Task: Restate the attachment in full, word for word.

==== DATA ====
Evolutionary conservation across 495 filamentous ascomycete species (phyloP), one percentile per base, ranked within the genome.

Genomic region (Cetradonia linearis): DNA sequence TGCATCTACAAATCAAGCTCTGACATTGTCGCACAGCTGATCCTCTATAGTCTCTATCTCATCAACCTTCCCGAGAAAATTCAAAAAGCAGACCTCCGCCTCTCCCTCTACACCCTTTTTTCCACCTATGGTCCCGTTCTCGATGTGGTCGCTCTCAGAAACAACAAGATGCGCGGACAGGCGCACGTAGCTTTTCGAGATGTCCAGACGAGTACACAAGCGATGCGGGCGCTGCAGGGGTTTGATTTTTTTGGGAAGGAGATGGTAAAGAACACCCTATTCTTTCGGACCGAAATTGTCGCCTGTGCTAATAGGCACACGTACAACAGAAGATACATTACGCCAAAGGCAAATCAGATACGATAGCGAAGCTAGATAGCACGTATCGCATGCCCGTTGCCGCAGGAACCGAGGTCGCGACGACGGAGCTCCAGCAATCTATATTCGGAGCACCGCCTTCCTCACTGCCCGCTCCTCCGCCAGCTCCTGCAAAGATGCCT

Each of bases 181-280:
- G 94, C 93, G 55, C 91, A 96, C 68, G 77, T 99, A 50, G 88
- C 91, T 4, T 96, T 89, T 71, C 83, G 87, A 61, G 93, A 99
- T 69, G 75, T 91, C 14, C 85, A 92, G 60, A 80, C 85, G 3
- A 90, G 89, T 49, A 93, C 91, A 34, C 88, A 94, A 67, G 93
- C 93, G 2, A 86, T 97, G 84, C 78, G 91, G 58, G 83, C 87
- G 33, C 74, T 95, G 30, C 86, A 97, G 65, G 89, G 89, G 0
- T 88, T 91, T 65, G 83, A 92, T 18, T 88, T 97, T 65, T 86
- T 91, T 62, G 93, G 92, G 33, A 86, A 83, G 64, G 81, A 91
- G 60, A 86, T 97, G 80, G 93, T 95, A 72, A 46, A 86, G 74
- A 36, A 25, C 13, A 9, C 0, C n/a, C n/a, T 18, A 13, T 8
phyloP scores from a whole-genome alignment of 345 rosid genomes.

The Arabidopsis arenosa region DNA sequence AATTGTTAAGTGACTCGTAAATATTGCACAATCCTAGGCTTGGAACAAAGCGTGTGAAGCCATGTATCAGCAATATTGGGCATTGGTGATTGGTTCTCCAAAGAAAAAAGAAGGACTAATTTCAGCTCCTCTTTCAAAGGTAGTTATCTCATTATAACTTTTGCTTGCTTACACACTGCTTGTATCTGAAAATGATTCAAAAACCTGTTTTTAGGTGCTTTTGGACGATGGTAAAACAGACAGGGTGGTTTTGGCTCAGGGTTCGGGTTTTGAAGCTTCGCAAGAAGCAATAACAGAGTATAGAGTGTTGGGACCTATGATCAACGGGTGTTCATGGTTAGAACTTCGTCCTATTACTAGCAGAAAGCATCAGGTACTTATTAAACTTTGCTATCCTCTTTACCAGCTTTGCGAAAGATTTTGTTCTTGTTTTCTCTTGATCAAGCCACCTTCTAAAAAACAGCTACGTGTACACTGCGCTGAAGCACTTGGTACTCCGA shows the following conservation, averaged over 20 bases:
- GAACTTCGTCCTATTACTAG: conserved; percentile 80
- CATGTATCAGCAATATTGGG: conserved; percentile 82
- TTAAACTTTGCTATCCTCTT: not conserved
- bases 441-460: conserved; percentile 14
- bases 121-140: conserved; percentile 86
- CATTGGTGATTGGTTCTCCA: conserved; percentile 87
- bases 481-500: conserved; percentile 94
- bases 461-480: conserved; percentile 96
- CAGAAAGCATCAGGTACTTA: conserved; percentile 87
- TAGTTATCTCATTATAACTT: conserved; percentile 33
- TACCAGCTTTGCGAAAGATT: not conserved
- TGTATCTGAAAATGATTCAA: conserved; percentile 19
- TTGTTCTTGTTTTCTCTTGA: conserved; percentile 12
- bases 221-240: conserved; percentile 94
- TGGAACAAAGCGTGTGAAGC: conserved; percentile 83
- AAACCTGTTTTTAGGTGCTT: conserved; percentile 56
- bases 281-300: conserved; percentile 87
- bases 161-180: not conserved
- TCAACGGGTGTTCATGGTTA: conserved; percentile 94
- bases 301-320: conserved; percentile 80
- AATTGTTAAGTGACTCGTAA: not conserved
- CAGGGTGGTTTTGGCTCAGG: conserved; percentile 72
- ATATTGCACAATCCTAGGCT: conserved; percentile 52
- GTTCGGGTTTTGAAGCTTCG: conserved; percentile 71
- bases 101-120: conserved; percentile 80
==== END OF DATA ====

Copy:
Evolutionary conservation across 495 filamentous ascomycete species (phyloP), one percentile per base, ranked within the genome.

Genomic region (Cetradonia linearis): DNA sequence TGCATCTACAAATCAAGCTCTGACATTGTCGCACAGCTGATCCTCTATAGTCTCTATCTCATCAACCTTCCCGAGAAAATTCAAAAAGCAGACCTCCGCCTCTCCCTCTACACCCTTTTTTCCACCTATGGTCCCGTTCTCGATGTGGTCGCTCTCAGAAACAACAAGATGCGCGGACAGGCGCACGTAGCTTTTCGAGATGTCCAGACGAGTACACAAGCGATGCGGGCGCTGCAGGGGTTTGATTTTTTTGGGAAGGAGATGGTAAAGAACACCCTATTCTTTCGGACCGAAATTGTCGCCTGTGCTAATAGGCACACGTACAACAGAAGATACATTACGCCAAAGGCAAATCAGATACGATAGCGAAGCTAGATAGCACGTATCGCATGCCCGTTGCCGCAGGAACCGAGGTCGCGACGACGGAGCTCCAGCAATCTATATTCGGAGCACCGCCTTCCTCACTGCCCGCTCCTCCGCCAGCTCCTGCAAAGATGCCT

Each of bases 181-280:
- G 94, C 93, G 55, C 91, A 96, C 68, G 77, T 99, A 50, G 88
- C 91, T 4, T 96, T 89, T 71, C 83, G 87, A 61, G 93, A 99
- T 69, G 75, T 91, C 14, C 85, A 92, G 60, A 80, C 85, G 3
- A 90, G 89, T 49, A 93, C 91, A 34, C 88, A 94, A 67, G 93
- C 93, G 2, A 86, T 97, G 84, C 78, G 91, G 58, G 83, C 87
- G 33, C 74, T 95, G 30, C 86, A 97, G 65, G 89, G 89, G 0
- T 88, T 91, T 65, G 83, A 92, T 18, T 88, T 97, T 65, T 86
- T 91, T 62, G 93, G 92, G 33, A 86, A 83, G 64, G 81, A 91
- G 60, A 86, T 97, G 80, G 93, T 95, A 72, A 46, A 86, G 74
- A 36, A 25, C 13, A 9, C 0, C n/a, C n/a, T 18, A 13, T 8
phyloP scores from a whole-genome alignment of 345 rosid genomes.

The Arabidopsis arenosa region DNA sequence AATTGTTAAGTGACTCGTAAATATTGCACAATCCTAGGCTTGGAACAAAGCGTGTGAAGCCATGTATCAGCAATATTGGGCATTGGTGATTGGTTCTCCAAAGAAAAAAGAAGGACTAATTTCAGCTCCTCTTTCAAAGGTAGTTATCTCATTATAACTTTTGCTTGCTTACACACTGCTTGTATCTGAAAATGATTCAAAAACCTGTTTTTAGGTGCTTTTGGACGATGGTAAAACAGACAGGGTGGTTTTGGCTCAGGGTTCGGGTTTTGAAGCTTCGCAAGAAGCAATAACAGAGTATAGAGTGTTGGGACCTATGATCAACGGGTGTTCATGGTTAGAACTTCGTCCTATTACTAGCAGAAAGCATCAGGTACTTATTAAACTTTGCTATCCTCTTTACCAGCTTTGCGAAAGATTTTGTTCTTGTTTTCTCTTGATCAAGCCACCTTCTAAAAAACAGCTACGTGTACACTGCGCTGAAGCACTTGGTACTCCGA shows the following conservation, averaged over 20 bases:
- GAACTTCGTCCTATTACTAG: conserved; percentile 80
- CATGTATCAGCAATATTGGG: conserved; percentile 82
- TTAAACTTTGCTATCCTCTT: not conserved
- bases 441-460: conserved; percentile 14
- bases 121-140: conserved; percentile 86
- CATTGGTGATTGGTTCTCCA: conserved; percentile 87
- bases 481-500: conserved; percentile 94
- bases 461-480: conserved; percentile 96
- CAGAAAGCATCAGGTACTTA: conserved; percentile 87
- TAGTTATCTCATTATAACTT: conserved; percentile 33
- TACCAGCTTTGCGAAAGATT: not conserved
- TGTATCTGAAAATGATTCAA: conserved; percentile 19
- TTGTTCTTGTTTTCTCTTGA: conserved; percentile 12
- bases 221-240: conserved; percentile 94
- TGGAACAAAGCGTGTGAAGC: conserved; percentile 83
- AAACCTGTTTTTAGGTGCTT: conserved; percentile 56
- bases 281-300: conserved; percentile 87
- bases 161-180: not conserved
- TCAACGGGTGTTCATGGTTA: conserved; percentile 94
- bases 301-320: conserved; percentile 80
- AATTGTTAAGTGACTCGTAA: not conserved
- CAGGGTGGTTTTGGCTCAGG: conserved; percentile 72
- ATATTGCACAATCCTAGGCT: conserved; percentile 52
- GTTCGGGTTTTGAAGCTTCG: conserved; percentile 71
- bases 101-120: conserved; percentile 80